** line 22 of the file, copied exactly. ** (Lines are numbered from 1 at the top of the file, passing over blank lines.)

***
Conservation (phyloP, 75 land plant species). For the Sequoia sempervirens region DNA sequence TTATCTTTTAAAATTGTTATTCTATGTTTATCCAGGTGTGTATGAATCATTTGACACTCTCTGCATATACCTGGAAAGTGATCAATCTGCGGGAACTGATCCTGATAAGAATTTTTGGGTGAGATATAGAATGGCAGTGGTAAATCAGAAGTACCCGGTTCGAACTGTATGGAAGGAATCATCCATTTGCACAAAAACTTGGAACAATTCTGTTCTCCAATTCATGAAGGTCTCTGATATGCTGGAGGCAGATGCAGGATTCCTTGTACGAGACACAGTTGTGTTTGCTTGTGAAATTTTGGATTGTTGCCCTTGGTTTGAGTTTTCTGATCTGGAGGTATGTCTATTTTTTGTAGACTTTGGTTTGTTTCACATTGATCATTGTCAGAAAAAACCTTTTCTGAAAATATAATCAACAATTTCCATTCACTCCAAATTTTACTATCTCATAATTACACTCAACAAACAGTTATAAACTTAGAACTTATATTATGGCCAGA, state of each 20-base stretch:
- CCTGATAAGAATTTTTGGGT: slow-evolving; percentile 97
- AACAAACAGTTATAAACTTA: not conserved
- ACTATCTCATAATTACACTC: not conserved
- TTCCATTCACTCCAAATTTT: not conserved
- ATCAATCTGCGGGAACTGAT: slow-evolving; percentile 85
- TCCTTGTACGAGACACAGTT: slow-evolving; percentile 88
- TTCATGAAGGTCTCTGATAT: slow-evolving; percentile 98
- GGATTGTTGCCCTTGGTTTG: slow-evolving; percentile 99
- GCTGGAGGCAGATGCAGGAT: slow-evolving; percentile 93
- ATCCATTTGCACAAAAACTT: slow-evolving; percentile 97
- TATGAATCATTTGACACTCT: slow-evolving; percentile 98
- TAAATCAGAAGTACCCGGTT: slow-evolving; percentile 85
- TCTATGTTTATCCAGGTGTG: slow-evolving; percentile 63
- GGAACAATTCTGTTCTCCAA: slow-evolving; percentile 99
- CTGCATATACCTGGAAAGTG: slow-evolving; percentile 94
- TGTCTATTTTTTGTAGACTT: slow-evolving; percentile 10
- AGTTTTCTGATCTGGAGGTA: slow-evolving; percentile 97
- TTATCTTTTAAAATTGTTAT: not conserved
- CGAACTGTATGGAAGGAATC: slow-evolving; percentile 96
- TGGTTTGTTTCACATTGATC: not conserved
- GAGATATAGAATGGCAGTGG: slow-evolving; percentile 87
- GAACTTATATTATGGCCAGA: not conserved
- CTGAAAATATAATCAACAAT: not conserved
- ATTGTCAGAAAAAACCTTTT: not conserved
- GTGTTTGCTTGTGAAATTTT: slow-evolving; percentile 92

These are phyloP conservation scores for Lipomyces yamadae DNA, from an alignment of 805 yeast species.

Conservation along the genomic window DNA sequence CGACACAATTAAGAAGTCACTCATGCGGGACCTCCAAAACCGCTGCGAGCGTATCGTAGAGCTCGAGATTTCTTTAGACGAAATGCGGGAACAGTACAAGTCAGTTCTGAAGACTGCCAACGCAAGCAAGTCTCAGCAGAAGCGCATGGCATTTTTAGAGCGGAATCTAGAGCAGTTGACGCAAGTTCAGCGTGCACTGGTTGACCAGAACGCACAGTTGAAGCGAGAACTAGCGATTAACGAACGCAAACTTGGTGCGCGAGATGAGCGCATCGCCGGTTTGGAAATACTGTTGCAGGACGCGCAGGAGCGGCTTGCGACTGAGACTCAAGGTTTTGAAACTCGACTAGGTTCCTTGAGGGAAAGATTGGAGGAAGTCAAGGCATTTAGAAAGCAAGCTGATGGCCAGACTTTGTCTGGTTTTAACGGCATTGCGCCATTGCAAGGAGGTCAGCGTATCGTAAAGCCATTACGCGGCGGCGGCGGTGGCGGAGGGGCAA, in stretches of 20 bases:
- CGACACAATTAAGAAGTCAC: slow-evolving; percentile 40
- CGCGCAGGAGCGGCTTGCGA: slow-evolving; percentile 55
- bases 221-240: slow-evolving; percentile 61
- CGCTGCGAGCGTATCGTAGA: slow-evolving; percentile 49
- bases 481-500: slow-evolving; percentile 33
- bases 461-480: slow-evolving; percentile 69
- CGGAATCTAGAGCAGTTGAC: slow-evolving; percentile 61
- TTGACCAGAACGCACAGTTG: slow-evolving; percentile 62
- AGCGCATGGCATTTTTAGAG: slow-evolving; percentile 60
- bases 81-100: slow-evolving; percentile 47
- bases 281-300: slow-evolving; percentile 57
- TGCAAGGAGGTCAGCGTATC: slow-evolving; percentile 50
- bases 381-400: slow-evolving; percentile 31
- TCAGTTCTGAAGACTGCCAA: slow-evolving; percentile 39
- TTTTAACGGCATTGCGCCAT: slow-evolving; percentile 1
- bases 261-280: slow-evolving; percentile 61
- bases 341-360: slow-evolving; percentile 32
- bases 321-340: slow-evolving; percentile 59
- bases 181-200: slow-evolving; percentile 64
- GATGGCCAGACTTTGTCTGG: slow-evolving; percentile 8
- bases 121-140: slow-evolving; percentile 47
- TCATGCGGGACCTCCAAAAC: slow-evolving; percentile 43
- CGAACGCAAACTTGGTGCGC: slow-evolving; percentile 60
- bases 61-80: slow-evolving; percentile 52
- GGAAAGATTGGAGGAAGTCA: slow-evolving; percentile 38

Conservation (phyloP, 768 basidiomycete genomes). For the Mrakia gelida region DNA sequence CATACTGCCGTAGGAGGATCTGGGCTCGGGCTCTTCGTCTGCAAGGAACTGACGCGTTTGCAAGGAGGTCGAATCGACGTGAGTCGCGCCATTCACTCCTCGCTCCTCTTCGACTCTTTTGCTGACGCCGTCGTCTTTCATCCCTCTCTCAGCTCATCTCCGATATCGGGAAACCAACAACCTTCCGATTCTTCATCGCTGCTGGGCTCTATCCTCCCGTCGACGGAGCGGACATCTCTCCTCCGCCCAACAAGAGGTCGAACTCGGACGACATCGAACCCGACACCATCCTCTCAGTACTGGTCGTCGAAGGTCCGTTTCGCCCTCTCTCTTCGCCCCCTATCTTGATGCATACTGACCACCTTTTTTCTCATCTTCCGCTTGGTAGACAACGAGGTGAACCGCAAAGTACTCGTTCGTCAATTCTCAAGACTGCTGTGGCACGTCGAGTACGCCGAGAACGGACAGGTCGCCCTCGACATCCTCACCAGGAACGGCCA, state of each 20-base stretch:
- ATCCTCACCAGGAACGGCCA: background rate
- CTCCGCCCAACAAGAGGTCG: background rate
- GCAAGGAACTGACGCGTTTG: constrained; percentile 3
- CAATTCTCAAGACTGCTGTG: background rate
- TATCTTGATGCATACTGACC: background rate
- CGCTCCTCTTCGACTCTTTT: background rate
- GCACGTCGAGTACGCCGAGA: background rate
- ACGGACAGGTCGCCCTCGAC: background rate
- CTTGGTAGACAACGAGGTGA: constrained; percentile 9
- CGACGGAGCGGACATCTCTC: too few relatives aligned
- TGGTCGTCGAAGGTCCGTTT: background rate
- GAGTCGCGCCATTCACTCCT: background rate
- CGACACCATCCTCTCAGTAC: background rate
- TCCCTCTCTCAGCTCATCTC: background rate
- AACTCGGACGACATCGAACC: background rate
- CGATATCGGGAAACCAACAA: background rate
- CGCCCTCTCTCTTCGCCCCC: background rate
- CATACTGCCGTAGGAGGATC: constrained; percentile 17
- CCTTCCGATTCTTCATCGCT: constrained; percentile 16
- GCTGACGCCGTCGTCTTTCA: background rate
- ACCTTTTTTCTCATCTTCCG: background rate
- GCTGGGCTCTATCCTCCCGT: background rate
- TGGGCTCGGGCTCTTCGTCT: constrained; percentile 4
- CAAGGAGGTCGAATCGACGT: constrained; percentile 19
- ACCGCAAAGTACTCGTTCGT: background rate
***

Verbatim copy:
- GAGATATAGAATGGCAGTGG: slow-evolving; percentile 87